God doesn’t want you to be a good person

10-23-16

Crystal is just so artsy.  Go check out her awesome website!


Sometimes, life sucks.  I wish I could declare triumphantly that our lives are always roses and sunshine.  But they aren’t.  So what do we do?  Well, that’s a huge question.  I’ve written about tragedy a bit.  I wrote about how beauty helps us navigate tragedy.  I’ve written twice about how we ought to talk to one another in light of tragedy.  I’ve written about our expectations for others during tragedy.  I’ve also written about how we ought to speak to God in our tragedy.  You could say this is on my mind a lot, I suppose.

One thing I’ve learned about the sucky parts of life is that they don’t tend to get less sucky.  If anything, life escalates.  I long for the struggles of being a teenager, now that they are juxtaposed against those of a father.  So what’s the point?

Let’s look at what Paul says in Romans 5 (NIV).

Therefore, since we have been justified through faith, we have peace with God through our Lord Jesus Christ, through whom we have gained access by faith into this grace in which we now stand. And we boast in the hope of the glory of God. Not only so, but we also glory in our sufferings, because we know that suffering produces perseverance; perseverance, character; and character, hope.And hope does not put us to shame, because God’s love has been poured out into our hearts through the Holy Spirit, who has been given to us.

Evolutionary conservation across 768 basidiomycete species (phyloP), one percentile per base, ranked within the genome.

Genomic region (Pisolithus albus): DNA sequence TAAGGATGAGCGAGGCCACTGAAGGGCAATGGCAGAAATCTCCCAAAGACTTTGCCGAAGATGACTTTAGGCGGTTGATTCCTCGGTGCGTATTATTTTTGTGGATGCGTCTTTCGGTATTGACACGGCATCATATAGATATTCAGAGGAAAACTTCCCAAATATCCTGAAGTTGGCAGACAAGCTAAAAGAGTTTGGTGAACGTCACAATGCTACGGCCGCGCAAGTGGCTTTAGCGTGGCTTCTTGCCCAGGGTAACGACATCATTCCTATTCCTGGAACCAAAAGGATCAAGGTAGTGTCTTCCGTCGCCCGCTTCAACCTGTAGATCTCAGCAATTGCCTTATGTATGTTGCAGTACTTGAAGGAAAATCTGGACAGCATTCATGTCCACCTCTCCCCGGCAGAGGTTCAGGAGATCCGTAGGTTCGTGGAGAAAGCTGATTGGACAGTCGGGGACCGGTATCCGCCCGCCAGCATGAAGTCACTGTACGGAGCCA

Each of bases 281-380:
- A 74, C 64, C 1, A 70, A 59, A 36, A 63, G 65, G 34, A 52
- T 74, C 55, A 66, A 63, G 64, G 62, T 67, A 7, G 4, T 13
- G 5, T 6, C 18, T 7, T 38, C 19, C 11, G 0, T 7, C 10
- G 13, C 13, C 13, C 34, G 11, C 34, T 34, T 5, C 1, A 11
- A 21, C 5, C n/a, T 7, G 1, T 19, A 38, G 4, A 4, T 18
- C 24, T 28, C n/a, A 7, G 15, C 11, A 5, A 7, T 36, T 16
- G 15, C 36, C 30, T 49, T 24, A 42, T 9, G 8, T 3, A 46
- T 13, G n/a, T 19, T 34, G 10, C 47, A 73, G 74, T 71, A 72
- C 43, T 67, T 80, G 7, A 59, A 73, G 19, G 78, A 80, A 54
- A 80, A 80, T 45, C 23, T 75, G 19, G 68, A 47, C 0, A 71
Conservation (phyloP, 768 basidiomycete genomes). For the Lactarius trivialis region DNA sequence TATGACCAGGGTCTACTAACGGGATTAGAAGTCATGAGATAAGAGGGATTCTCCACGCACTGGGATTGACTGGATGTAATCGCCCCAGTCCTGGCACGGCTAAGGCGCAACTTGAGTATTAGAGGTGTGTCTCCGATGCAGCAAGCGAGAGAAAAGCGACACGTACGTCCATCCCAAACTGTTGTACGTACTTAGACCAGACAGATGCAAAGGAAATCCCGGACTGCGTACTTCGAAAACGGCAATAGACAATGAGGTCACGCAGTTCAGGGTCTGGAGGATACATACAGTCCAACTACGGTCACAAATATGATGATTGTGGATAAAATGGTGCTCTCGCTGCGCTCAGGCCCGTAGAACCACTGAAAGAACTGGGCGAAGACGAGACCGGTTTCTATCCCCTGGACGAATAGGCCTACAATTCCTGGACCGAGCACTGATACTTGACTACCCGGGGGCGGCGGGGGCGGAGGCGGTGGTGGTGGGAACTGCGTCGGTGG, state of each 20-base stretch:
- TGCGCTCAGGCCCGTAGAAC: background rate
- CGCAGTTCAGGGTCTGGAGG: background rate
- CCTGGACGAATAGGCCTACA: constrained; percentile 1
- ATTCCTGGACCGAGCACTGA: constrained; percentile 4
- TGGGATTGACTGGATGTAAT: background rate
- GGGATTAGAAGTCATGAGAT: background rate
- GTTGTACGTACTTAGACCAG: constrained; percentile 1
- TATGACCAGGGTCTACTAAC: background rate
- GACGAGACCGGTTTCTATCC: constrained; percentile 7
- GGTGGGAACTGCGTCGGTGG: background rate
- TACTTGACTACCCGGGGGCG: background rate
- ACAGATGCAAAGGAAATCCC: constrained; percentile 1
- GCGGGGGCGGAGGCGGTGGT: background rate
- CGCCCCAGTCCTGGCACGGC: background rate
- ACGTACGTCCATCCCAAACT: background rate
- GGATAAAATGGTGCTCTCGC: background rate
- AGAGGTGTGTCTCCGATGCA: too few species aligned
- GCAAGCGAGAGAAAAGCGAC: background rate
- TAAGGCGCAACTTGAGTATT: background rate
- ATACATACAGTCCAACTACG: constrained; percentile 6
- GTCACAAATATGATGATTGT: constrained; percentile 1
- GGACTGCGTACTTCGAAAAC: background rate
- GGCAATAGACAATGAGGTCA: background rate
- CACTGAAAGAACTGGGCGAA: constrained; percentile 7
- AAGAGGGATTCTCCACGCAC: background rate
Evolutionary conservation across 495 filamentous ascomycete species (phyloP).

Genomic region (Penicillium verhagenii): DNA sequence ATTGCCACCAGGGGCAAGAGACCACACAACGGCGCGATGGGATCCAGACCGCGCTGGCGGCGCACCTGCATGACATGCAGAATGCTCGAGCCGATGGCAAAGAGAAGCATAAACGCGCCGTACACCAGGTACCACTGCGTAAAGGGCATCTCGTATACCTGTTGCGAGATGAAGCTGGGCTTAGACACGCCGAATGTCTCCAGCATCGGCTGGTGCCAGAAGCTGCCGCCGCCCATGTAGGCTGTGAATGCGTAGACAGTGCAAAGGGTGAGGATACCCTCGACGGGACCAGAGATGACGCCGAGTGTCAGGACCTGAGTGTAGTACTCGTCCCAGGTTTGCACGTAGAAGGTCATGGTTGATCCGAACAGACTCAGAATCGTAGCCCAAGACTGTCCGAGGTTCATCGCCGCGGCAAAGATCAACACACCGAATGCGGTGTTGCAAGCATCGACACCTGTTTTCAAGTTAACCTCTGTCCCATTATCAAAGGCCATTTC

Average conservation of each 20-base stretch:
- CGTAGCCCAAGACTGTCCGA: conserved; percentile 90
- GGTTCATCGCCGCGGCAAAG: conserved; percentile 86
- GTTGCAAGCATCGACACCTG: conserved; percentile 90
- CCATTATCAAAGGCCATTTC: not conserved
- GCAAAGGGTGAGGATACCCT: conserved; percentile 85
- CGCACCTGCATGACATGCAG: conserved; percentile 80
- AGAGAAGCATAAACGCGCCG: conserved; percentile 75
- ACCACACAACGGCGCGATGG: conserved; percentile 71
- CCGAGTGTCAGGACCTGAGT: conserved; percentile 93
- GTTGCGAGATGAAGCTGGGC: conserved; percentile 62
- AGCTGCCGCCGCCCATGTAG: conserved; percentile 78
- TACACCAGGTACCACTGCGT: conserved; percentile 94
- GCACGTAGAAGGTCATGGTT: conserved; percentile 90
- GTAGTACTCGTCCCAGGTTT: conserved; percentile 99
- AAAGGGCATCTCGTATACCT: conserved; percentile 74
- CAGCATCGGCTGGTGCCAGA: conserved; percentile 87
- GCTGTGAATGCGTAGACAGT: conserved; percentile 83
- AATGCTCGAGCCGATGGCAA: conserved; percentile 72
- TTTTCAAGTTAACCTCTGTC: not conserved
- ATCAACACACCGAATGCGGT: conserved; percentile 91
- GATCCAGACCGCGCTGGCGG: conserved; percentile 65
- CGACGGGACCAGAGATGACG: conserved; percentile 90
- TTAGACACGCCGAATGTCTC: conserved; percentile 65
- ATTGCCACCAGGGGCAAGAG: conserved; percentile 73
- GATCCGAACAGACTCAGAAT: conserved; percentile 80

Notice, sufferings produce perseverance, which produce character, which produces hope.  Your personal growth isn’t the point.  The list doesn’t end at character.  God’s not concerned with making you into a better person.  It’s your hope that God wants to build.  He doesn’t want to make you into a good person.  He wants to make you a hopeful person, a person who looks at life and says, “God has brought me through so much.  I believe he will bring me through this as well.”  Of course, that person has character.  That person has grown.  But their growth isn’t the objective.  The objective is trusting God, even in the midst of the ugliness.

That’s easy, right?  Nope.  Not even close.  I’d almost rather the point was building character, because I might be able to fake that.  I can’t really fake trust, not really.  I can make a show of it, but it doesn’t matter if it isn’t rooted deep down in my soul.

So what the heck do we do?  That brings me to the sermon for this week.  Rod talked about our times of loneliness and how God can use them.  It brought Isaiah 58:10 to mind.  Here’s how the Message puts it:

If you are generous with the hungry
    and start giving yourselves to the down-and-out,
Your lives will begin to glow in the darkness,
    your shadowed lives will be bathed in sunlight.

In the midst of ugliness, sometimes we are to be the reminder of God’s faithfulness to someone else.  What better encouragement can there be during a rough day than to be used by God to encourage someone?  Instead of letting loneliness turn you inward, use it to push you outward.  As you think, “I really wish someone would say hi to me or ask me how I’m doing,” take that as a reminder and motivation to say hi to someone and ask them how they are doing.  Extend yourself to the broken, even as you are broken and you will see God do some amazing things.

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